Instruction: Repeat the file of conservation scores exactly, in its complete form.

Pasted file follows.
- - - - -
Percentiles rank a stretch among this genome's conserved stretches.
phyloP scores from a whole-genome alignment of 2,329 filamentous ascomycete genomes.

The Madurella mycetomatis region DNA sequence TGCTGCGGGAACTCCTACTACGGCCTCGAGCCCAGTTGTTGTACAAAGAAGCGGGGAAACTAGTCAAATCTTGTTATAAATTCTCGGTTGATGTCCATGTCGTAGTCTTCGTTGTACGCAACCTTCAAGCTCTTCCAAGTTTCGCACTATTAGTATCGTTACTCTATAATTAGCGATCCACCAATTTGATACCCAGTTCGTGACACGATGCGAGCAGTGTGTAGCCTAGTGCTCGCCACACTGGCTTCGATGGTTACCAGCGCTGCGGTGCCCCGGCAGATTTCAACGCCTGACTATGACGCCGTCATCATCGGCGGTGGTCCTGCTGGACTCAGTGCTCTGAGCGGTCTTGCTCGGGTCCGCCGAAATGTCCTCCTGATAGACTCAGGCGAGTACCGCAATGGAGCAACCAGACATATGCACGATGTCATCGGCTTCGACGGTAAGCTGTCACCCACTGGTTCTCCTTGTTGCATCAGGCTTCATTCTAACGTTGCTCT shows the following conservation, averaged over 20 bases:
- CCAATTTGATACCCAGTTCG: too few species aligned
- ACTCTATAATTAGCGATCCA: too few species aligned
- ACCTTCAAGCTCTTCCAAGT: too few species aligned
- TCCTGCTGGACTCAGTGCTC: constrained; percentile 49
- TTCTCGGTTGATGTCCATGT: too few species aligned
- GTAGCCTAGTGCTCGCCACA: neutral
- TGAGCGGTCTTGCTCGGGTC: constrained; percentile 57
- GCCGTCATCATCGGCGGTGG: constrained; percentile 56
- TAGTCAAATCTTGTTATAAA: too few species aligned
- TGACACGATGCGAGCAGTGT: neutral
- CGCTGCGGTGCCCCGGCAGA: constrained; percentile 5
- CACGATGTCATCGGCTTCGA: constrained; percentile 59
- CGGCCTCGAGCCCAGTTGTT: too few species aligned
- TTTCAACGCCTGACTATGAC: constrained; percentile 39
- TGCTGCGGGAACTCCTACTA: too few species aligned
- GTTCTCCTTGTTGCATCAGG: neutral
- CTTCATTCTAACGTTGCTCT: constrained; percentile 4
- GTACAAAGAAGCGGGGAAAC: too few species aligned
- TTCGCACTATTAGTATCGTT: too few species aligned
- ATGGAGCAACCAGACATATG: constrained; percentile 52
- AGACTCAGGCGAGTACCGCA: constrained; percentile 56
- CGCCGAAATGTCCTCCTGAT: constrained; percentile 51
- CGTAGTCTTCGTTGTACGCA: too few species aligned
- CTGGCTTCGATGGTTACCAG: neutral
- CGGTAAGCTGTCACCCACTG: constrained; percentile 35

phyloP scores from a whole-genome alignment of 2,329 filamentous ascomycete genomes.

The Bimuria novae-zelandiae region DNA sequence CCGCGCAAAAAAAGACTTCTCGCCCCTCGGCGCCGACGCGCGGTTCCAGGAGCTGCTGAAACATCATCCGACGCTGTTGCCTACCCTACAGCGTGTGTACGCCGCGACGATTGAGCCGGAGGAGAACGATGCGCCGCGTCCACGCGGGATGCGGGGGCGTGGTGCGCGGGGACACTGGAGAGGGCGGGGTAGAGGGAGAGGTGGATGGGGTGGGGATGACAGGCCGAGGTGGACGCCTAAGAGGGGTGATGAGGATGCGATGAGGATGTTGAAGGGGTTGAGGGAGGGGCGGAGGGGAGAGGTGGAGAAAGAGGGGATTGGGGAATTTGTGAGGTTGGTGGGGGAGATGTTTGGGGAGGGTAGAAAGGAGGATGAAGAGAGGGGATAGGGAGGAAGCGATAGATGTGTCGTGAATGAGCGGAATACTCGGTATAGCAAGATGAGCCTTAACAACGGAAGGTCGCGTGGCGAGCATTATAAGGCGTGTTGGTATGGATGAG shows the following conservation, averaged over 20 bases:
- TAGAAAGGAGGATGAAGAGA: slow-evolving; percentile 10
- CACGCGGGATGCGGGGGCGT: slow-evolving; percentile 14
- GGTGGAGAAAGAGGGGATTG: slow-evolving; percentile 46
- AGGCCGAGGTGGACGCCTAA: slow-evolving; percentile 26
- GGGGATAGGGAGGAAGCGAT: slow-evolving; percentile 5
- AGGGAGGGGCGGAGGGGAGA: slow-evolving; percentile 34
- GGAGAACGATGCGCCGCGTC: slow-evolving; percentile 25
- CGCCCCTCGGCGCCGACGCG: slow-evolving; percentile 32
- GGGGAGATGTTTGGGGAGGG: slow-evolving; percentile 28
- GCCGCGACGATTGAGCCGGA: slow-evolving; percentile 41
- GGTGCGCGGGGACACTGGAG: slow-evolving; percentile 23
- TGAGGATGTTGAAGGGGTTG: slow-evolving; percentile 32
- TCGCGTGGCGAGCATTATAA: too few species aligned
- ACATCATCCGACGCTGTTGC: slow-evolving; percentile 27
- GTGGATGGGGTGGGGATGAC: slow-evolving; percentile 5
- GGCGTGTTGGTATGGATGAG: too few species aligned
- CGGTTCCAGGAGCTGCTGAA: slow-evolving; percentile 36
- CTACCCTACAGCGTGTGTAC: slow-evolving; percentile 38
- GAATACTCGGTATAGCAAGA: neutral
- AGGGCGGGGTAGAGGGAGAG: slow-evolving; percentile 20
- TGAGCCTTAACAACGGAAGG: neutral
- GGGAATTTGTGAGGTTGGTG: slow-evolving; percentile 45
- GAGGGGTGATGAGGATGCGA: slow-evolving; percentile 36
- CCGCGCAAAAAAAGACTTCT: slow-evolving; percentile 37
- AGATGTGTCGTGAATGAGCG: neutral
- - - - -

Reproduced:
Percentiles rank a stretch among this genome's conserved stretches.
phyloP scores from a whole-genome alignment of 2,329 filamentous ascomycete genomes.

The Madurella mycetomatis region DNA sequence TGCTGCGGGAACTCCTACTACGGCCTCGAGCCCAGTTGTTGTACAAAGAAGCGGGGAAACTAGTCAAATCTTGTTATAAATTCTCGGTTGATGTCCATGTCGTAGTCTTCGTTGTACGCAACCTTCAAGCTCTTCCAAGTTTCGCACTATTAGTATCGTTACTCTATAATTAGCGATCCACCAATTTGATACCCAGTTCGTGACACGATGCGAGCAGTGTGTAGCCTAGTGCTCGCCACACTGGCTTCGATGGTTACCAGCGCTGCGGTGCCCCGGCAGATTTCAACGCCTGACTATGACGCCGTCATCATCGGCGGTGGTCCTGCTGGACTCAGTGCTCTGAGCGGTCTTGCTCGGGTCCGCCGAAATGTCCTCCTGATAGACTCAGGCGAGTACCGCAATGGAGCAACCAGACATATGCACGATGTCATCGGCTTCGACGGTAAGCTGTCACCCACTGGTTCTCCTTGTTGCATCAGGCTTCATTCTAACGTTGCTCT shows the following conservation, averaged over 20 bases:
- CCAATTTGATACCCAGTTCG: too few species aligned
- ACTCTATAATTAGCGATCCA: too few species aligned
- ACCTTCAAGCTCTTCCAAGT: too few species aligned
- TCCTGCTGGACTCAGTGCTC: constrained; percentile 49
- TTCTCGGTTGATGTCCATGT: too few species aligned
- GTAGCCTAGTGCTCGCCACA: neutral
- TGAGCGGTCTTGCTCGGGTC: constrained; percentile 57
- GCCGTCATCATCGGCGGTGG: constrained; percentile 56
- TAGTCAAATCTTGTTATAAA: too few species aligned
- TGACACGATGCGAGCAGTGT: neutral
- CGCTGCGGTGCCCCGGCAGA: constrained; percentile 5
- CACGATGTCATCGGCTTCGA: constrained; percentile 59
- CGGCCTCGAGCCCAGTTGTT: too few species aligned
- TTTCAACGCCTGACTATGAC: constrained; percentile 39
- TGCTGCGGGAACTCCTACTA: too few species aligned
- GTTCTCCTTGTTGCATCAGG: neutral
- CTTCATTCTAACGTTGCTCT: constrained; percentile 4
- GTACAAAGAAGCGGGGAAAC: too few species aligned
- TTCGCACTATTAGTATCGTT: too few species aligned
- ATGGAGCAACCAGACATATG: constrained; percentile 52
- AGACTCAGGCGAGTACCGCA: constrained; percentile 56
- CGCCGAAATGTCCTCCTGAT: constrained; percentile 51
- CGTAGTCTTCGTTGTACGCA: too few species aligned
- CTGGCTTCGATGGTTACCAG: neutral
- CGGTAAGCTGTCACCCACTG: constrained; percentile 35

phyloP scores from a whole-genome alignment of 2,329 filamentous ascomycete genomes.

The Bimuria novae-zelandiae region DNA sequence CCGCGCAAAAAAAGACTTCTCGCCCCTCGGCGCCGACGCGCGGTTCCAGGAGCTGCTGAAACATCATCCGACGCTGTTGCCTACCCTACAGCGTGTGTACGCCGCGACGATTGAGCCGGAGGAGAACGATGCGCCGCGTCCACGCGGGATGCGGGGGCGTGGTGCGCGGGGACACTGGAGAGGGCGGGGTAGAGGGAGAGGTGGATGGGGTGGGGATGACAGGCCGAGGTGGACGCCTAAGAGGGGTGATGAGGATGCGATGAGGATGTTGAAGGGGTTGAGGGAGGGGCGGAGGGGAGAGGTGGAGAAAGAGGGGATTGGGGAATTTGTGAGGTTGGTGGGGGAGATGTTTGGGGAGGGTAGAAAGGAGGATGAAGAGAGGGGATAGGGAGGAAGCGATAGATGTGTCGTGAATGAGCGGAATACTCGGTATAGCAAGATGAGCCTTAACAACGGAAGGTCGCGTGGCGAGCATTATAAGGCGTGTTGGTATGGATGAG shows the following conservation, averaged over 20 bases:
- TAGAAAGGAGGATGAAGAGA: slow-evolving; percentile 10
- CACGCGGGATGCGGGGGCGT: slow-evolving; percentile 14
- GGTGGAGAAAGAGGGGATTG: slow-evolving; percentile 46
- AGGCCGAGGTGGACGCCTAA: slow-evolving; percentile 26
- GGGGATAGGGAGGAAGCGAT: slow-evolving; percentile 5
- AGGGAGGGGCGGAGGGGAGA: slow-evolving; percentile 34
- GGAGAACGATGCGCCGCGTC: slow-evolving; percentile 25
- CGCCCCTCGGCGCCGACGCG: slow-evolving; percentile 32
- GGGGAGATGTTTGGGGAGGG: slow-evolving; percentile 28
- GCCGCGACGATTGAGCCGGA: slow-evolving; percentile 41
- GGTGCGCGGGGACACTGGAG: slow-evolving; percentile 23
- TGAGGATGTTGAAGGGGTTG: slow-evolving; percentile 32
- TCGCGTGGCGAGCATTATAA: too few species aligned
- ACATCATCCGACGCTGTTGC: slow-evolving; percentile 27
- GTGGATGGGGTGGGGATGAC: slow-evolving; percentile 5
- GGCGTGTTGGTATGGATGAG: too few species aligned
- CGGTTCCAGGAGCTGCTGAA: slow-evolving; percentile 36
- CTACCCTACAGCGTGTGTAC: slow-evolving; percentile 38
- GAATACTCGGTATAGCAAGA: neutral
- AGGGCGGGGTAGAGGGAGAG: slow-evolving; percentile 20
- TGAGCCTTAACAACGGAAGG: neutral
- GGGAATTTGTGAGGTTGGTG: slow-evolving; percentile 45
- GAGGGGTGATGAGGATGCGA: slow-evolving; percentile 36
- CCGCGCAAAAAAAGACTTCT: slow-evolving; percentile 37
- AGATGTGTCGTGAATGAGCG: neutral